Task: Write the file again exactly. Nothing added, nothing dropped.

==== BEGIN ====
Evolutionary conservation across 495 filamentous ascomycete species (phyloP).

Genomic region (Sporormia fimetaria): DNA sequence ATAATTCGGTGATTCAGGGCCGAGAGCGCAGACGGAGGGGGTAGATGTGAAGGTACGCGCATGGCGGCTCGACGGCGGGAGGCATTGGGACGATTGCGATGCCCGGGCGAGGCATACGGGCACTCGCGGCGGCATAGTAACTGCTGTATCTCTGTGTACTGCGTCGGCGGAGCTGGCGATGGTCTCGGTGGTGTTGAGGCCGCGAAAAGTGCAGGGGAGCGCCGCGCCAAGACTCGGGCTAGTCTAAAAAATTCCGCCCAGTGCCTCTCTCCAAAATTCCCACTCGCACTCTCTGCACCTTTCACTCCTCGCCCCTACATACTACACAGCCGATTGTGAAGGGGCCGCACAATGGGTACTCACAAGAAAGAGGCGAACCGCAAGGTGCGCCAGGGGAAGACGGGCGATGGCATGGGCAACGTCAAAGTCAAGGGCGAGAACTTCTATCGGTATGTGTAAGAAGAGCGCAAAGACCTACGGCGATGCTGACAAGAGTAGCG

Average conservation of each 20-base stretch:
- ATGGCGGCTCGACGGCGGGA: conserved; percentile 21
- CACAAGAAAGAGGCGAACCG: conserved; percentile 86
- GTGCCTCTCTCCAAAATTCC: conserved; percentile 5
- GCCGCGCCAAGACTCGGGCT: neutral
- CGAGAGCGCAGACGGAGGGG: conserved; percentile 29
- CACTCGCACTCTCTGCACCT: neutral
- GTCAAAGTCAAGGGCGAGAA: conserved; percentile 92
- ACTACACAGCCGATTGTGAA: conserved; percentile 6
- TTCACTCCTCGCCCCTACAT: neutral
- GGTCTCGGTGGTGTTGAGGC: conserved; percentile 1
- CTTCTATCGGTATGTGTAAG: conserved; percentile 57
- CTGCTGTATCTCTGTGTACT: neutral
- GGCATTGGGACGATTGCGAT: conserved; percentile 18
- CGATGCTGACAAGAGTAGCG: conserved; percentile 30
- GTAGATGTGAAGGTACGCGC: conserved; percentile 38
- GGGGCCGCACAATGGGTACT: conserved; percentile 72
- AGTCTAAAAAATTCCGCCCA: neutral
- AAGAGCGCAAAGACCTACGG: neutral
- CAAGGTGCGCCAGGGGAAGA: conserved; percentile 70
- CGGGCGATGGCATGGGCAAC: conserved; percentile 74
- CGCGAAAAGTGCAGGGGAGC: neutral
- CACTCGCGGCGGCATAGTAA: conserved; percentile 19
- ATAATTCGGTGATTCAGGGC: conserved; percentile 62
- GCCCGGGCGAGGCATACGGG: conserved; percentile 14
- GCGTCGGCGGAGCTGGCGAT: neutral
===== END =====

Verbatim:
Evolutionary conservation across 495 filamentous ascomycete species (phyloP).

Genomic region (Sporormia fimetaria): DNA sequence ATAATTCGGTGATTCAGGGCCGAGAGCGCAGACGGAGGGGGTAGATGTGAAGGTACGCGCATGGCGGCTCGACGGCGGGAGGCATTGGGACGATTGCGATGCCCGGGCGAGGCATACGGGCACTCGCGGCGGCATAGTAACTGCTGTATCTCTGTGTACTGCGTCGGCGGAGCTGGCGATGGTCTCGGTGGTGTTGAGGCCGCGAAAAGTGCAGGGGAGCGCCGCGCCAAGACTCGGGCTAGTCTAAAAAATTCCGCCCAGTGCCTCTCTCCAAAATTCCCACTCGCACTCTCTGCACCTTTCACTCCTCGCCCCTACATACTACACAGCCGATTGTGAAGGGGCCGCACAATGGGTACTCACAAGAAAGAGGCGAACCGCAAGGTGCGCCAGGGGAAGACGGGCGATGGCATGGGCAACGTCAAAGTCAAGGGCGAGAACTTCTATCGGTATGTGTAAGAAGAGCGCAAAGACCTACGGCGATGCTGACAAGAGTAGCG

Average conservation of each 20-base stretch:
- ATGGCGGCTCGACGGCGGGA: conserved; percentile 21
- CACAAGAAAGAGGCGAACCG: conserved; percentile 86
- GTGCCTCTCTCCAAAATTCC: conserved; percentile 5
- GCCGCGCCAAGACTCGGGCT: neutral
- CGAGAGCGCAGACGGAGGGG: conserved; percentile 29
- CACTCGCACTCTCTGCACCT: neutral
- GTCAAAGTCAAGGGCGAGAA: conserved; percentile 92
- ACTACACAGCCGATTGTGAA: conserved; percentile 6
- TTCACTCCTCGCCCCTACAT: neutral
- GGTCTCGGTGGTGTTGAGGC: conserved; percentile 1
- CTTCTATCGGTATGTGTAAG: conserved; percentile 57
- CTGCTGTATCTCTGTGTACT: neutral
- GGCATTGGGACGATTGCGAT: conserved; percentile 18
- CGATGCTGACAAGAGTAGCG: conserved; percentile 30
- GTAGATGTGAAGGTACGCGC: conserved; percentile 38
- GGGGCCGCACAATGGGTACT: conserved; percentile 72
- AGTCTAAAAAATTCCGCCCA: neutral
- AAGAGCGCAAAGACCTACGG: neutral
- CAAGGTGCGCCAGGGGAAGA: conserved; percentile 70
- CGGGCGATGGCATGGGCAAC: conserved; percentile 74
- CGCGAAAAGTGCAGGGGAGC: neutral
- CACTCGCGGCGGCATAGTAA: conserved; percentile 19
- ATAATTCGGTGATTCAGGGC: conserved; percentile 62
- GCCCGGGCGAGGCATACGGG: conserved; percentile 14
- GCGTCGGCGGAGCTGGCGAT: neutral